National Guard Colonel, Decorated Vietnam Vet, Being Discharged
SEATTLE (AP) _ A decorated Vietnam veteran and National Guard colonel was told Thursday her military career is over because she is a lesbian - even though Guard officials want to keep her.
The discharge makes Col. Margarethe ″Greta″ Cammermeyer one of the highest-ranking soldiers ever removed from the service because of homosexuality, said Lt. Col. Doug Hart, a Pentagon spokesman.
In a private meeting Thursday with Maj. Gen. Greg Barlow, the Washington National Guard commander, Cammermeyer was officially given orders that she be honorably discharged from the Guard and Army Reserve on June 11, said Guard spokesman Lt. Col. Joe Jimenez.
Earlier Thursday, Cammermeyer had said: ″I may not be able to serve my country in uniform, but maybe I can serve by standing up and being counted.″
Gov. Booth Gardner and members of the state’s congressional delegation have written to Defense Secretary Dick Cheney to protest the dismissal. Washington National Guard officials also say they want to keep Cammermeyer, 50, the Guard’s chief nurse.
″Our sentiment is that we would prefer to keep her as a member of the National Guard - we value her skills and talent and professionalism,″ Jimenez said.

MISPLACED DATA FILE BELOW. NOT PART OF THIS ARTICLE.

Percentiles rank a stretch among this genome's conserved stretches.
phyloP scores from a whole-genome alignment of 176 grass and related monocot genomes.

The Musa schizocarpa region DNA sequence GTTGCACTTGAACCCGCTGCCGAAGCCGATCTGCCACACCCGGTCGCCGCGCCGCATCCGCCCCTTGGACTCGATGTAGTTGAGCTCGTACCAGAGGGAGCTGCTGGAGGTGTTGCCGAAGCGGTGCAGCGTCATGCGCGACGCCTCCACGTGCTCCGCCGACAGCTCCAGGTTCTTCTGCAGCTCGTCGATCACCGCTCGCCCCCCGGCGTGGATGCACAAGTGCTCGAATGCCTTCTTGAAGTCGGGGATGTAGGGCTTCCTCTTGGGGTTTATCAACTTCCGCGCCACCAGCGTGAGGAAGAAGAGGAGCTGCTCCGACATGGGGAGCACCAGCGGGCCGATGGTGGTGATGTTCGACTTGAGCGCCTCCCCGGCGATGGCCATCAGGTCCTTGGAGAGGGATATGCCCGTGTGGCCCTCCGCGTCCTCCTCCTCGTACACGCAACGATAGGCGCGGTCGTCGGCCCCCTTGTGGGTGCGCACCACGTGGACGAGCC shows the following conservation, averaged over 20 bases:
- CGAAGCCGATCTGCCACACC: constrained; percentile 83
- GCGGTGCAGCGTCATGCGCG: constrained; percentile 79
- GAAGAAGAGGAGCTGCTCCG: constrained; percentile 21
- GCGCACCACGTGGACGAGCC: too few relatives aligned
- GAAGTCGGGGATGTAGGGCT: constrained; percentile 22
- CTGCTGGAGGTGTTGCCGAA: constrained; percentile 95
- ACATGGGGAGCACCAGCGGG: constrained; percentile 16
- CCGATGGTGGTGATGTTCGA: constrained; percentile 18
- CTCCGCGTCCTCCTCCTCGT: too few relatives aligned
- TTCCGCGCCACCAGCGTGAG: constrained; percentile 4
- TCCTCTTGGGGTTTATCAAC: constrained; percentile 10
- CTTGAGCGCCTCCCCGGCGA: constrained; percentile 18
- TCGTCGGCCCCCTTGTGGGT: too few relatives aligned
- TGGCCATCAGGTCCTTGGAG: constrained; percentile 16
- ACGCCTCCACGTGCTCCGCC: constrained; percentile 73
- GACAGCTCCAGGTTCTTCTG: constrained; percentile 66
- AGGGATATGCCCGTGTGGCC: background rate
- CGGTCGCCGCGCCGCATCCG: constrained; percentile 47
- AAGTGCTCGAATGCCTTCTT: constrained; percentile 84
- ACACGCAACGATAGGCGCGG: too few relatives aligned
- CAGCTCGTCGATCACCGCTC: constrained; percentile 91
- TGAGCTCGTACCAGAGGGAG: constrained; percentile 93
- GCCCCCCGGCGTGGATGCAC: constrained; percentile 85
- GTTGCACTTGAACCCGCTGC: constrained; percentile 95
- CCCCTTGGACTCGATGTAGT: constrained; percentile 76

Barlow praised Cammermeyer’s work, but told the Morning News Tribune of Tacoma on Wednesday he must carry out Defense Department policy.
″Does that make it easy for me to look the woman in the eye and announce that? No, it doesn’t,″ he said.
A federal recognition board, convened in July, recommended that Cammermeyer be honorably discharged. The board said its recommendations could be re- examined if the Pentagon changes its policy barring homosexuals from the military.
At this point, Cammermeyer said, nothing less that intervention by Cheney or President Bush could save her military career.
Cammermeyer said she would fight the action in court. ″This regulation is wrong,″ she said from American Medical Lake Veterans Hospital, where she works as clinical nurse specialist in neurosciences.
Cammermeyer, who was married for 16 years and has four sons, said she disclosed she was gay in 1989 during an interview for a security clearance.
″I don’t think it was until that top-security clearance investigation that I could say and believe, ’This is who I am,‴ she said.
Although the Washington National Guard has no policy barring homosexuals, the U.S. military does, and Cammermeyer said it’s clear her disclosure makes her ineligible for military service.
The Pentagon considers homosexuality ″incompatible with military service,″ and holds that it adversely affects discipline, morale and integrity of command, said Hart, the Pentagon spokesman.
Soldiers need not engage in homosexual acts to be dismissed - just admitting the sexual orientation violates regulations, Hart said.
″Initially ... there was the denial - this can’t happen in this country, with my record,″ said Cammermeyer, who received a Bronze Star for meritorious service during the Vietnam War’s Tet offensive.
Cammermeyer, who holds a doctorate in nursing, has been in the military for 26 years - with a brief sojourn in the late 1960s and early 1970s, when women with children were not permitted to serve.
The Lambda Legal Defense and Education Fund, which is providing legal representation, said it may challenge Cammermeyer’s dismissal.
Cammermeyer says she is ready for the legal battle and that her sons - ages 14 to 23 - stand behind her.
″There are a few times in our lives when we can stand up for what we believe,″ she said.